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High-resolution optical spectroscopy for everyone: want a PEPSI?

Prof. Klaus G. Strassmeier

November 30th, 2018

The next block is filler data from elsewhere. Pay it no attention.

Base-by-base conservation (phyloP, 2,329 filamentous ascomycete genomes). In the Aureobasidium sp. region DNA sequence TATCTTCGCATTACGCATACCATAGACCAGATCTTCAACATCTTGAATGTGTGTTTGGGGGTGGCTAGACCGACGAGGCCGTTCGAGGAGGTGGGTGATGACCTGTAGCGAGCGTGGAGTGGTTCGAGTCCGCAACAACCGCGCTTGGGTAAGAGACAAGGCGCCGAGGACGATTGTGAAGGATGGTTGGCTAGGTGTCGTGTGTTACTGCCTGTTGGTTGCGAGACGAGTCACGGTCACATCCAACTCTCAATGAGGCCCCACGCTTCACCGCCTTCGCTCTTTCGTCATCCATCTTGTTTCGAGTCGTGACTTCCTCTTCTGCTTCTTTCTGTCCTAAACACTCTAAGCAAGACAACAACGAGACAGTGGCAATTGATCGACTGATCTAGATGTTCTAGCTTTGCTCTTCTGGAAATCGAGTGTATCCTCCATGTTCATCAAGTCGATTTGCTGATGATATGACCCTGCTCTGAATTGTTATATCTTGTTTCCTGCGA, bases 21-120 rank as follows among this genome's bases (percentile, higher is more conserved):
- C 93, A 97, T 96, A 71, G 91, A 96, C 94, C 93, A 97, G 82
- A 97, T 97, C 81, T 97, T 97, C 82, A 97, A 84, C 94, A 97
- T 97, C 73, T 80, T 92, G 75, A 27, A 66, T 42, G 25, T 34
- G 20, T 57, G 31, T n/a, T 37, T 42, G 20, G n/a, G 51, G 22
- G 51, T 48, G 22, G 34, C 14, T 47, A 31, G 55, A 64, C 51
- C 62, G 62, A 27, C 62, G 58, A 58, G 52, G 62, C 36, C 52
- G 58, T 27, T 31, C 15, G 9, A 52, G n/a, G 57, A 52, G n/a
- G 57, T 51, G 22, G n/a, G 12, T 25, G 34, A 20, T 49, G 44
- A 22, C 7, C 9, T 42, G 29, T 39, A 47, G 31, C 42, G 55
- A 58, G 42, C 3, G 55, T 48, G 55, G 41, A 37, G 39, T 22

The demand of high-res spectroscopy had seen a tremendous increase after the discovery of exoplanets. Such instruments are now among the standard equipment of nearly every observatory. The latest addition in the zoo is PEPSI, the new bench-mounted fiber-fed and stabilized “Potsdam Echelle Polarimetric and Spectroscopic Instrument” for the 11.8m Large Binocular Telescope (LBT). It covers the entire optical wavelength range from 383 to 914 nm in three exposures at resolutions of either R=λ/Δλ=50,000, 130,000 or 250,000. As of this year, the R=130,000 mode can also be used with two dual-beam Stokes IQUV polarimeters and as such provides another unique capability besides the ultra-high resolution mode. It is also fiber linked to a disk-integration solar telescope and the Vatican Observatory's 1.8m VATT. In this talk I introduce the instrument and focus on first data and results in order to "feel the taste". Among the first targets were the Sun and solar twins, Gaia benchmark stars, Jupiter's Io, planet-host stars with hot Jupiters as well as stars with Earth-sized planets, novae, the ISM, and much more.